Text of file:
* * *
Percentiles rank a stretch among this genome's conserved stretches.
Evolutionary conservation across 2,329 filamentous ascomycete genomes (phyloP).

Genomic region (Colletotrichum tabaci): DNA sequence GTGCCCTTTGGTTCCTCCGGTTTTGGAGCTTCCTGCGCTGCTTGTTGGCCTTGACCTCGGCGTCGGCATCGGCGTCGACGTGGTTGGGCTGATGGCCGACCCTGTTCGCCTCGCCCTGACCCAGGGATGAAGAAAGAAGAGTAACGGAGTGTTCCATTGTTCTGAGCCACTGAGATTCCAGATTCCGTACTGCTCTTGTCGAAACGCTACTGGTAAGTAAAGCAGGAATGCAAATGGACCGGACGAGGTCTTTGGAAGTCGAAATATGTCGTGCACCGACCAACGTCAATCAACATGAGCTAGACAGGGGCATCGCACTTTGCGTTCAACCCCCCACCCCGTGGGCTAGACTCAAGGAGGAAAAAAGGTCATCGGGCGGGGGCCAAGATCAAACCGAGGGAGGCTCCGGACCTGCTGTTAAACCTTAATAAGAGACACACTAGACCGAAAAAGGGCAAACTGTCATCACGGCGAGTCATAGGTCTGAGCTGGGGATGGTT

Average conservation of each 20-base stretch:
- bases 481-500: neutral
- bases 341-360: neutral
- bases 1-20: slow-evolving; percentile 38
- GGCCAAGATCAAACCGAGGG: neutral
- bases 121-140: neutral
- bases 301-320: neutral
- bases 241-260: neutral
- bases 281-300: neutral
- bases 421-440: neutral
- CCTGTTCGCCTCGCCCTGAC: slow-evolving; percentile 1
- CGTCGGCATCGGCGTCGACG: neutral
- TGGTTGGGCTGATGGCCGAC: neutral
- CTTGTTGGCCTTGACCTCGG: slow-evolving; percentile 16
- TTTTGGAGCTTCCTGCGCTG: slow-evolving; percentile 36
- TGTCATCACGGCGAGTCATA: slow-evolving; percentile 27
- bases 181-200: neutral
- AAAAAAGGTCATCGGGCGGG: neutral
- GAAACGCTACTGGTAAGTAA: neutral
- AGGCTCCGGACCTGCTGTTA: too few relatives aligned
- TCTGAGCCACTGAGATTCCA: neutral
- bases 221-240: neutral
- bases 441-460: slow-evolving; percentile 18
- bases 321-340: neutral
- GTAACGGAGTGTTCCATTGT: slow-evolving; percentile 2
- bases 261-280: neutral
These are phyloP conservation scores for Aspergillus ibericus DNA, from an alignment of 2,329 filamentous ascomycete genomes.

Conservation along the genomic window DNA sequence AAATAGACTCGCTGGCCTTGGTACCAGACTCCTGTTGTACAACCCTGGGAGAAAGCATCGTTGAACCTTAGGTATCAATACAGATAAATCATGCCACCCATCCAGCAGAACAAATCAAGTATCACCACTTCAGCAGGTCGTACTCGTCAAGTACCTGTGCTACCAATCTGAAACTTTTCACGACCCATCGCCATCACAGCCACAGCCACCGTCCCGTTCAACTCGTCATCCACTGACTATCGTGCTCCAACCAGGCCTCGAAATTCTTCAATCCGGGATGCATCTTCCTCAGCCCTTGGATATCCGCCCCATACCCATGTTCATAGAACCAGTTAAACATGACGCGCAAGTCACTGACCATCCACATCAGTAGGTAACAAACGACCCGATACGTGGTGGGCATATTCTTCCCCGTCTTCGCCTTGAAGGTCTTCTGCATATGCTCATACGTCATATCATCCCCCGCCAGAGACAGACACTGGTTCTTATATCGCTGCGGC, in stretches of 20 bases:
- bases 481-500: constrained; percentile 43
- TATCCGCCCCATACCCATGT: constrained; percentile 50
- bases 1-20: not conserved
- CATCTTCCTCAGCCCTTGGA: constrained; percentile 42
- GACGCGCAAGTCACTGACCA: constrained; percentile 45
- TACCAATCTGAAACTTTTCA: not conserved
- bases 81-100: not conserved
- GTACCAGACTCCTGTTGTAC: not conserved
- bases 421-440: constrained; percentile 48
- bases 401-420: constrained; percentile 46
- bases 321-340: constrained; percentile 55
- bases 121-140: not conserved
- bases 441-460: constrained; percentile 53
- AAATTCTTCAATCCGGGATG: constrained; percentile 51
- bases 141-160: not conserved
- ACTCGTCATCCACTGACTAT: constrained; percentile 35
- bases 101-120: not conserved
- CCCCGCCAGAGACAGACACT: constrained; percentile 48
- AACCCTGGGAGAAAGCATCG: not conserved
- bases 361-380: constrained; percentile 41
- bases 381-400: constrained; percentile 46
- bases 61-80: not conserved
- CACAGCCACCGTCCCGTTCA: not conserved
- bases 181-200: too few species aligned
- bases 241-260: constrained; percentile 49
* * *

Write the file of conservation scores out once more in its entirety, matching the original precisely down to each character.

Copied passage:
Percentiles rank a stretch among this genome's conserved stretches.
Evolutionary conservation across 2,329 filamentous ascomycete genomes (phyloP).

Genomic region (Colletotrichum tabaci): DNA sequence GTGCCCTTTGGTTCCTCCGGTTTTGGAGCTTCCTGCGCTGCTTGTTGGCCTTGACCTCGGCGTCGGCATCGGCGTCGACGTGGTTGGGCTGATGGCCGACCCTGTTCGCCTCGCCCTGACCCAGGGATGAAGAAAGAAGAGTAACGGAGTGTTCCATTGTTCTGAGCCACTGAGATTCCAGATTCCGTACTGCTCTTGTCGAAACGCTACTGGTAAGTAAAGCAGGAATGCAAATGGACCGGACGAGGTCTTTGGAAGTCGAAATATGTCGTGCACCGACCAACGTCAATCAACATGAGCTAGACAGGGGCATCGCACTTTGCGTTCAACCCCCCACCCCGTGGGCTAGACTCAAGGAGGAAAAAAGGTCATCGGGCGGGGGCCAAGATCAAACCGAGGGAGGCTCCGGACCTGCTGTTAAACCTTAATAAGAGACACACTAGACCGAAAAAGGGCAAACTGTCATCACGGCGAGTCATAGGTCTGAGCTGGGGATGGTT

Average conservation of each 20-base stretch:
- bases 481-500: neutral
- bases 341-360: neutral
- bases 1-20: slow-evolving; percentile 38
- GGCCAAGATCAAACCGAGGG: neutral
- bases 121-140: neutral
- bases 301-320: neutral
- bases 241-260: neutral
- bases 281-300: neutral
- bases 421-440: neutral
- CCTGTTCGCCTCGCCCTGAC: slow-evolving; percentile 1
- CGTCGGCATCGGCGTCGACG: neutral
- TGGTTGGGCTGATGGCCGAC: neutral
- CTTGTTGGCCTTGACCTCGG: slow-evolving; percentile 16
- TTTTGGAGCTTCCTGCGCTG: slow-evolving; percentile 36
- TGTCATCACGGCGAGTCATA: slow-evolving; percentile 27
- bases 181-200: neutral
- AAAAAAGGTCATCGGGCGGG: neutral
- GAAACGCTACTGGTAAGTAA: neutral
- AGGCTCCGGACCTGCTGTTA: too few relatives aligned
- TCTGAGCCACTGAGATTCCA: neutral
- bases 221-240: neutral
- bases 441-460: slow-evolving; percentile 18
- bases 321-340: neutral
- GTAACGGAGTGTTCCATTGT: slow-evolving; percentile 2
- bases 261-280: neutral
These are phyloP conservation scores for Aspergillus ibericus DNA, from an alignment of 2,329 filamentous ascomycete genomes.

Conservation along the genomic window DNA sequence AAATAGACTCGCTGGCCTTGGTACCAGACTCCTGTTGTACAACCCTGGGAGAAAGCATCGTTGAACCTTAGGTATCAATACAGATAAATCATGCCACCCATCCAGCAGAACAAATCAAGTATCACCACTTCAGCAGGTCGTACTCGTCAAGTACCTGTGCTACCAATCTGAAACTTTTCACGACCCATCGCCATCACAGCCACAGCCACCGTCCCGTTCAACTCGTCATCCACTGACTATCGTGCTCCAACCAGGCCTCGAAATTCTTCAATCCGGGATGCATCTTCCTCAGCCCTTGGATATCCGCCCCATACCCATGTTCATAGAACCAGTTAAACATGACGCGCAAGTCACTGACCATCCACATCAGTAGGTAACAAACGACCCGATACGTGGTGGGCATATTCTTCCCCGTCTTCGCCTTGAAGGTCTTCTGCATATGCTCATACGTCATATCATCCCCCGCCAGAGACAGACACTGGTTCTTATATCGCTGCGGC, in stretches of 20 bases:
- bases 481-500: constrained; percentile 43
- TATCCGCCCCATACCCATGT: constrained; percentile 50
- bases 1-20: not conserved
- CATCTTCCTCAGCCCTTGGA: constrained; percentile 42
- GACGCGCAAGTCACTGACCA: constrained; percentile 45
- TACCAATCTGAAACTTTTCA: not conserved
- bases 81-100: not conserved
- GTACCAGACTCCTGTTGTAC: not conserved
- bases 421-440: constrained; percentile 48
- bases 401-420: constrained; percentile 46
- bases 321-340: constrained; percentile 55
- bases 121-140: not conserved
- bases 441-460: constrained; percentile 53
- AAATTCTTCAATCCGGGATG: constrained; percentile 51
- bases 141-160: not conserved
- ACTCGTCATCCACTGACTAT: constrained; percentile 35
- bases 101-120: not conserved
- CCCCGCCAGAGACAGACACT: constrained; percentile 48
- AACCCTGGGAGAAAGCATCG: not conserved
- bases 361-380: constrained; percentile 41
- bases 381-400: constrained; percentile 46
- bases 61-80: not conserved
- CACAGCCACCGTCCCGTTCA: not conserved
- bases 181-200: too few species aligned
- bases 241-260: constrained; percentile 49